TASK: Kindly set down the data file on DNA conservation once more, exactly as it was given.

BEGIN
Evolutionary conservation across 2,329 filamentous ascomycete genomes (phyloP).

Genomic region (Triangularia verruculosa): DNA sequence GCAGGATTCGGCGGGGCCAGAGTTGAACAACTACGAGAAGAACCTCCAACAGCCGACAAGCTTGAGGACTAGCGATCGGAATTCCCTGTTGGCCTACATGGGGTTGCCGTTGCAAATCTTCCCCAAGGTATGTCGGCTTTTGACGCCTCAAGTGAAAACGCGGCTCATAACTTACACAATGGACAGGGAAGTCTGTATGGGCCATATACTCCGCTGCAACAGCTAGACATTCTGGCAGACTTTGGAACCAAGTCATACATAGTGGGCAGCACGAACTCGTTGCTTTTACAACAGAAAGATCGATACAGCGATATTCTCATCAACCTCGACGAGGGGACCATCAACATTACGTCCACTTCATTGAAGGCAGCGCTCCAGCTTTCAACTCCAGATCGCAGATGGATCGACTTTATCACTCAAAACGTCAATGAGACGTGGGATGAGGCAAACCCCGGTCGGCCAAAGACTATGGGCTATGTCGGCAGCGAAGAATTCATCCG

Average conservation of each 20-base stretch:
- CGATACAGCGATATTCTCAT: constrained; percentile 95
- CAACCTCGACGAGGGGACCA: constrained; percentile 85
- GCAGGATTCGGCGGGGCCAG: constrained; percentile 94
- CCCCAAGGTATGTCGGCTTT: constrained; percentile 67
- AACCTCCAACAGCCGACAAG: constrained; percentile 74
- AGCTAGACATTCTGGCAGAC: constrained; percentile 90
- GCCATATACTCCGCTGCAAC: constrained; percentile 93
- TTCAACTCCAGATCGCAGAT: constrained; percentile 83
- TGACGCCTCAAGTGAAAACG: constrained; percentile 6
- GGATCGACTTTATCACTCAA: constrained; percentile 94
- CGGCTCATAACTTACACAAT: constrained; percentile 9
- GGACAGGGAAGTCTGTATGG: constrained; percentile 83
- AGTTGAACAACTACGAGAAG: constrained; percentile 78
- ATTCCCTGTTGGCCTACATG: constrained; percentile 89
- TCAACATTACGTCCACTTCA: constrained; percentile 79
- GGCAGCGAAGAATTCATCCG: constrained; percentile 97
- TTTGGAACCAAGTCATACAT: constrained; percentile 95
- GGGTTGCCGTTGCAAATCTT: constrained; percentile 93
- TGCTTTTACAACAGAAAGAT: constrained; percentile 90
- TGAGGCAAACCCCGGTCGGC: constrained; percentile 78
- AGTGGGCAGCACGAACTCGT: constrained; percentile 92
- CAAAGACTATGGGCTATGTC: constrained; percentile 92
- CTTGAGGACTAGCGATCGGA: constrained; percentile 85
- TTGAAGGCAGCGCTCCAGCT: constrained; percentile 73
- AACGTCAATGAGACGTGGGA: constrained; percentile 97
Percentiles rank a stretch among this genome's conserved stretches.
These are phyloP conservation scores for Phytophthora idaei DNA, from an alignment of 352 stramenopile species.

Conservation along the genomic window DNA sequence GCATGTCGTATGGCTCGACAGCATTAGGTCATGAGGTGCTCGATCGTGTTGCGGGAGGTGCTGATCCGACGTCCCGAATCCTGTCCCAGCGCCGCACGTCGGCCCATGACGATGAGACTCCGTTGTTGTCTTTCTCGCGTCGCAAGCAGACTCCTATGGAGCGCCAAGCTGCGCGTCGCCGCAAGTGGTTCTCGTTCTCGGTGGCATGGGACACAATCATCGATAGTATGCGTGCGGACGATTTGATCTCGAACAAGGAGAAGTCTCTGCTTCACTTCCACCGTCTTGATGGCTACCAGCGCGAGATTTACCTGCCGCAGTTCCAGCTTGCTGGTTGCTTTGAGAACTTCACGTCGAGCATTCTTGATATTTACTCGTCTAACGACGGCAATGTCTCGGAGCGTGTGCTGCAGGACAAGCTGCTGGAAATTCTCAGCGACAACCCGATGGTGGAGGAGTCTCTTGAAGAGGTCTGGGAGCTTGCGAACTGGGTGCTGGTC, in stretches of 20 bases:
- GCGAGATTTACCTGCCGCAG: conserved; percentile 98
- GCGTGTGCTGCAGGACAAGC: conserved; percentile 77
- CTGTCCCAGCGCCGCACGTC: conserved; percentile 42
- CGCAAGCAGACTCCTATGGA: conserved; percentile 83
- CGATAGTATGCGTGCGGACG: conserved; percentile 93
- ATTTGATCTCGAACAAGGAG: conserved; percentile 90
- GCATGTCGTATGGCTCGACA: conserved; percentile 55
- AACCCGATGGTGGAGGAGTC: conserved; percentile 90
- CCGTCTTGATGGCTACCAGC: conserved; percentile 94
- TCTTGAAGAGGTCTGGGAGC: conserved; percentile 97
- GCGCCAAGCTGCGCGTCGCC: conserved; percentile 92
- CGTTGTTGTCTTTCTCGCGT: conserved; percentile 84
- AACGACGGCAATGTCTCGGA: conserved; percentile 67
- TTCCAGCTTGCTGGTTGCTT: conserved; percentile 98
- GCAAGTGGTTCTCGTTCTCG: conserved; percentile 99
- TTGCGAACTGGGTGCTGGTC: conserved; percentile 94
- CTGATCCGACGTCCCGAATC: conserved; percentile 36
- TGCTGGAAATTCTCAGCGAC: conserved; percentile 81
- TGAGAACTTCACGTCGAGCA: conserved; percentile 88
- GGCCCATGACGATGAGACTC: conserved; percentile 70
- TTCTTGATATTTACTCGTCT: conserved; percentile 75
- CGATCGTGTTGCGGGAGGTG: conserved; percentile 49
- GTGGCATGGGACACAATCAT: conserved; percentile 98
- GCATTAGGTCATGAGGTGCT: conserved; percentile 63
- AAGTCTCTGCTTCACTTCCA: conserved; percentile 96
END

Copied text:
Evolutionary conservation across 2,329 filamentous ascomycete genomes (phyloP).

Genomic region (Triangularia verruculosa): DNA sequence GCAGGATTCGGCGGGGCCAGAGTTGAACAACTACGAGAAGAACCTCCAACAGCCGACAAGCTTGAGGACTAGCGATCGGAATTCCCTGTTGGCCTACATGGGGTTGCCGTTGCAAATCTTCCCCAAGGTATGTCGGCTTTTGACGCCTCAAGTGAAAACGCGGCTCATAACTTACACAATGGACAGGGAAGTCTGTATGGGCCATATACTCCGCTGCAACAGCTAGACATTCTGGCAGACTTTGGAACCAAGTCATACATAGTGGGCAGCACGAACTCGTTGCTTTTACAACAGAAAGATCGATACAGCGATATTCTCATCAACCTCGACGAGGGGACCATCAACATTACGTCCACTTCATTGAAGGCAGCGCTCCAGCTTTCAACTCCAGATCGCAGATGGATCGACTTTATCACTCAAAACGTCAATGAGACGTGGGATGAGGCAAACCCCGGTCGGCCAAAGACTATGGGCTATGTCGGCAGCGAAGAATTCATCCG

Average conservation of each 20-base stretch:
- CGATACAGCGATATTCTCAT: constrained; percentile 95
- CAACCTCGACGAGGGGACCA: constrained; percentile 85
- GCAGGATTCGGCGGGGCCAG: constrained; percentile 94
- CCCCAAGGTATGTCGGCTTT: constrained; percentile 67
- AACCTCCAACAGCCGACAAG: constrained; percentile 74
- AGCTAGACATTCTGGCAGAC: constrained; percentile 90
- GCCATATACTCCGCTGCAAC: constrained; percentile 93
- TTCAACTCCAGATCGCAGAT: constrained; percentile 83
- TGACGCCTCAAGTGAAAACG: constrained; percentile 6
- GGATCGACTTTATCACTCAA: constrained; percentile 94
- CGGCTCATAACTTACACAAT: constrained; percentile 9
- GGACAGGGAAGTCTGTATGG: constrained; percentile 83
- AGTTGAACAACTACGAGAAG: constrained; percentile 78
- ATTCCCTGTTGGCCTACATG: constrained; percentile 89
- TCAACATTACGTCCACTTCA: constrained; percentile 79
- GGCAGCGAAGAATTCATCCG: constrained; percentile 97
- TTTGGAACCAAGTCATACAT: constrained; percentile 95
- GGGTTGCCGTTGCAAATCTT: constrained; percentile 93
- TGCTTTTACAACAGAAAGAT: constrained; percentile 90
- TGAGGCAAACCCCGGTCGGC: constrained; percentile 78
- AGTGGGCAGCACGAACTCGT: constrained; percentile 92
- CAAAGACTATGGGCTATGTC: constrained; percentile 92
- CTTGAGGACTAGCGATCGGA: constrained; percentile 85
- TTGAAGGCAGCGCTCCAGCT: constrained; percentile 73
- AACGTCAATGAGACGTGGGA: constrained; percentile 97
Percentiles rank a stretch among this genome's conserved stretches.
These are phyloP conservation scores for Phytophthora idaei DNA, from an alignment of 352 stramenopile species.

Conservation along the genomic window DNA sequence GCATGTCGTATGGCTCGACAGCATTAGGTCATGAGGTGCTCGATCGTGTTGCGGGAGGTGCTGATCCGACGTCCCGAATCCTGTCCCAGCGCCGCACGTCGGCCCATGACGATGAGACTCCGTTGTTGTCTTTCTCGCGTCGCAAGCAGACTCCTATGGAGCGCCAAGCTGCGCGTCGCCGCAAGTGGTTCTCGTTCTCGGTGGCATGGGACACAATCATCGATAGTATGCGTGCGGACGATTTGATCTCGAACAAGGAGAAGTCTCTGCTTCACTTCCACCGTCTTGATGGCTACCAGCGCGAGATTTACCTGCCGCAGTTCCAGCTTGCTGGTTGCTTTGAGAACTTCACGTCGAGCATTCTTGATATTTACTCGTCTAACGACGGCAATGTCTCGGAGCGTGTGCTGCAGGACAAGCTGCTGGAAATTCTCAGCGACAACCCGATGGTGGAGGAGTCTCTTGAAGAGGTCTGGGAGCTTGCGAACTGGGTGCTGGTC, in stretches of 20 bases:
- GCGAGATTTACCTGCCGCAG: conserved; percentile 98
- GCGTGTGCTGCAGGACAAGC: conserved; percentile 77
- CTGTCCCAGCGCCGCACGTC: conserved; percentile 42
- CGCAAGCAGACTCCTATGGA: conserved; percentile 83
- CGATAGTATGCGTGCGGACG: conserved; percentile 93
- ATTTGATCTCGAACAAGGAG: conserved; percentile 90
- GCATGTCGTATGGCTCGACA: conserved; percentile 55
- AACCCGATGGTGGAGGAGTC: conserved; percentile 90
- CCGTCTTGATGGCTACCAGC: conserved; percentile 94
- TCTTGAAGAGGTCTGGGAGC: conserved; percentile 97
- GCGCCAAGCTGCGCGTCGCC: conserved; percentile 92
- CGTTGTTGTCTTTCTCGCGT: conserved; percentile 84
- AACGACGGCAATGTCTCGGA: conserved; percentile 67
- TTCCAGCTTGCTGGTTGCTT: conserved; percentile 98
- GCAAGTGGTTCTCGTTCTCG: conserved; percentile 99
- TTGCGAACTGGGTGCTGGTC: conserved; percentile 94
- CTGATCCGACGTCCCGAATC: conserved; percentile 36
- TGCTGGAAATTCTCAGCGAC: conserved; percentile 81
- TGAGAACTTCACGTCGAGCA: conserved; percentile 88
- GGCCCATGACGATGAGACTC: conserved; percentile 70
- TTCTTGATATTTACTCGTCT: conserved; percentile 75
- CGATCGTGTTGCGGGAGGTG: conserved; percentile 49
- GTGGCATGGGACACAATCAT: conserved; percentile 98
- GCATTAGGTCATGAGGTGCT: conserved; percentile 63
- AAGTCTCTGCTTCACTTCCA: conserved; percentile 96